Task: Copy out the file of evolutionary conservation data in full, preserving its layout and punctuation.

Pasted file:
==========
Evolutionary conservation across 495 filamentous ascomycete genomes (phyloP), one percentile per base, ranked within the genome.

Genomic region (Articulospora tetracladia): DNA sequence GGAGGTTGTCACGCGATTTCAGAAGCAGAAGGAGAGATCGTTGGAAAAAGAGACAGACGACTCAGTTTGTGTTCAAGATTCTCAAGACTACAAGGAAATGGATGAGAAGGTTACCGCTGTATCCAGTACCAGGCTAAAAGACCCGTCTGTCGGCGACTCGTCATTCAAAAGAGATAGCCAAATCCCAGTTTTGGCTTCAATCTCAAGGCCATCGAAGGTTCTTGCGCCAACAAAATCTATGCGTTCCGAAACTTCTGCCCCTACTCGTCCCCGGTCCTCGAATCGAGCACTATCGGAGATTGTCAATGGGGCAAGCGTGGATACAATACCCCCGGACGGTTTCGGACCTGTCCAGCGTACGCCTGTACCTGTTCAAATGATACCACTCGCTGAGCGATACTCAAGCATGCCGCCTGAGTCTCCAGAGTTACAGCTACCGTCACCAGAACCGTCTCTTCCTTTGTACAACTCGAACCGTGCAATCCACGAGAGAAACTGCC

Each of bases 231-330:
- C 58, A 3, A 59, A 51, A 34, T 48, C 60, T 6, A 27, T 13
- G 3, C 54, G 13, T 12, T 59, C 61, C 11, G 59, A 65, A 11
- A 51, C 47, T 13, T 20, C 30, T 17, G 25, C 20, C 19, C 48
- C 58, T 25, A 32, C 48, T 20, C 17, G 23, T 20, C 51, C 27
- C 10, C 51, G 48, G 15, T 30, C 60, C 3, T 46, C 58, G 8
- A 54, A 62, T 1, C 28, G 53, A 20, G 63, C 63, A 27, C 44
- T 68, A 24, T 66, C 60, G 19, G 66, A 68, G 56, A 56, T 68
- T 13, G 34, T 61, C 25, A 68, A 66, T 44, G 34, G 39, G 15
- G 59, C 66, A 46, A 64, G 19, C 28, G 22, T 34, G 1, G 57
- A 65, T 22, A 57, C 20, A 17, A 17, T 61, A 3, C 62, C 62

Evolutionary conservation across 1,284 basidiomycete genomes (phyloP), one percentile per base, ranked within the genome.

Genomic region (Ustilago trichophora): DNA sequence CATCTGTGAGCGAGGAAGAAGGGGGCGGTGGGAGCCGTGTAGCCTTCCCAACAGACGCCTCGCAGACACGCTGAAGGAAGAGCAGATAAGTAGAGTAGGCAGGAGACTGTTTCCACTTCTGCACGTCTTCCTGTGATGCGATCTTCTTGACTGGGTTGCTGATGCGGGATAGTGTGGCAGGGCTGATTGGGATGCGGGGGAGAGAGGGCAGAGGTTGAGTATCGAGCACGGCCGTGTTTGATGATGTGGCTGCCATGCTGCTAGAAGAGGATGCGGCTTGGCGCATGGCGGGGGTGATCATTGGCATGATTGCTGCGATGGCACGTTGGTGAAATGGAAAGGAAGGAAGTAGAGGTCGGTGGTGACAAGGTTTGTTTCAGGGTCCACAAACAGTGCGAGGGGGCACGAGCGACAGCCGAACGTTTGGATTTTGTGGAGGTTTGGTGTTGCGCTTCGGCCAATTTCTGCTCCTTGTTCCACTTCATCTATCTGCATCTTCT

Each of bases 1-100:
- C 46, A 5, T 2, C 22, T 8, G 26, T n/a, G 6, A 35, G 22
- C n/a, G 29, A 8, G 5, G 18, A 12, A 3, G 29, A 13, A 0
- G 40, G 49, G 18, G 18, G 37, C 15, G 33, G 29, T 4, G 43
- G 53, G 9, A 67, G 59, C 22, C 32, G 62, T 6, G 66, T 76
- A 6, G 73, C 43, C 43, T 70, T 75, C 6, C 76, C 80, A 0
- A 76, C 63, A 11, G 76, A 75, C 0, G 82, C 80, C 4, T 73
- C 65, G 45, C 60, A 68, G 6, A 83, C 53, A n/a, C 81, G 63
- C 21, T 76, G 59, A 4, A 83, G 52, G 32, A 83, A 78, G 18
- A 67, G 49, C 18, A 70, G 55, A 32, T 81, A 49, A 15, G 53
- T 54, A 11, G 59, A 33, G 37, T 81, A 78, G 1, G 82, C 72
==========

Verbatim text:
Evolutionary conservation across 495 filamentous ascomycete genomes (phyloP), one percentile per base, ranked within the genome.

Genomic region (Articulospora tetracladia): DNA sequence GGAGGTTGTCACGCGATTTCAGAAGCAGAAGGAGAGATCGTTGGAAAAAGAGACAGACGACTCAGTTTGTGTTCAAGATTCTCAAGACTACAAGGAAATGGATGAGAAGGTTACCGCTGTATCCAGTACCAGGCTAAAAGACCCGTCTGTCGGCGACTCGTCATTCAAAAGAGATAGCCAAATCCCAGTTTTGGCTTCAATCTCAAGGCCATCGAAGGTTCTTGCGCCAACAAAATCTATGCGTTCCGAAACTTCTGCCCCTACTCGTCCCCGGTCCTCGAATCGAGCACTATCGGAGATTGTCAATGGGGCAAGCGTGGATACAATACCCCCGGACGGTTTCGGACCTGTCCAGCGTACGCCTGTACCTGTTCAAATGATACCACTCGCTGAGCGATACTCAAGCATGCCGCCTGAGTCTCCAGAGTTACAGCTACCGTCACCAGAACCGTCTCTTCCTTTGTACAACTCGAACCGTGCAATCCACGAGAGAAACTGCC

Each of bases 231-330:
- C 58, A 3, A 59, A 51, A 34, T 48, C 60, T 6, A 27, T 13
- G 3, C 54, G 13, T 12, T 59, C 61, C 11, G 59, A 65, A 11
- A 51, C 47, T 13, T 20, C 30, T 17, G 25, C 20, C 19, C 48
- C 58, T 25, A 32, C 48, T 20, C 17, G 23, T 20, C 51, C 27
- C 10, C 51, G 48, G 15, T 30, C 60, C 3, T 46, C 58, G 8
- A 54, A 62, T 1, C 28, G 53, A 20, G 63, C 63, A 27, C 44
- T 68, A 24, T 66, C 60, G 19, G 66, A 68, G 56, A 56, T 68
- T 13, G 34, T 61, C 25, A 68, A 66, T 44, G 34, G 39, G 15
- G 59, C 66, A 46, A 64, G 19, C 28, G 22, T 34, G 1, G 57
- A 65, T 22, A 57, C 20, A 17, A 17, T 61, A 3, C 62, C 62

Evolutionary conservation across 1,284 basidiomycete genomes (phyloP), one percentile per base, ranked within the genome.

Genomic region (Ustilago trichophora): DNA sequence CATCTGTGAGCGAGGAAGAAGGGGGCGGTGGGAGCCGTGTAGCCTTCCCAACAGACGCCTCGCAGACACGCTGAAGGAAGAGCAGATAAGTAGAGTAGGCAGGAGACTGTTTCCACTTCTGCACGTCTTCCTGTGATGCGATCTTCTTGACTGGGTTGCTGATGCGGGATAGTGTGGCAGGGCTGATTGGGATGCGGGGGAGAGAGGGCAGAGGTTGAGTATCGAGCACGGCCGTGTTTGATGATGTGGCTGCCATGCTGCTAGAAGAGGATGCGGCTTGGCGCATGGCGGGGGTGATCATTGGCATGATTGCTGCGATGGCACGTTGGTGAAATGGAAAGGAAGGAAGTAGAGGTCGGTGGTGACAAGGTTTGTTTCAGGGTCCACAAACAGTGCGAGGGGGCACGAGCGACAGCCGAACGTTTGGATTTTGTGGAGGTTTGGTGTTGCGCTTCGGCCAATTTCTGCTCCTTGTTCCACTTCATCTATCTGCATCTTCT

Each of bases 1-100:
- C 46, A 5, T 2, C 22, T 8, G 26, T n/a, G 6, A 35, G 22
- C n/a, G 29, A 8, G 5, G 18, A 12, A 3, G 29, A 13, A 0
- G 40, G 49, G 18, G 18, G 37, C 15, G 33, G 29, T 4, G 43
- G 53, G 9, A 67, G 59, C 22, C 32, G 62, T 6, G 66, T 76
- A 6, G 73, C 43, C 43, T 70, T 75, C 6, C 76, C 80, A 0
- A 76, C 63, A 11, G 76, A 75, C 0, G 82, C 80, C 4, T 73
- C 65, G 45, C 60, A 68, G 6, A 83, C 53, A n/a, C 81, G 63
- C 21, T 76, G 59, A 4, A 83, G 52, G 32, A 83, A 78, G 18
- A 67, G 49, C 18, A 70, G 55, A 32, T 81, A 49, A 15, G 53
- T 54, A 11, G 59, A 33, G 37, T 81, A 78, G 1, G 82, C 72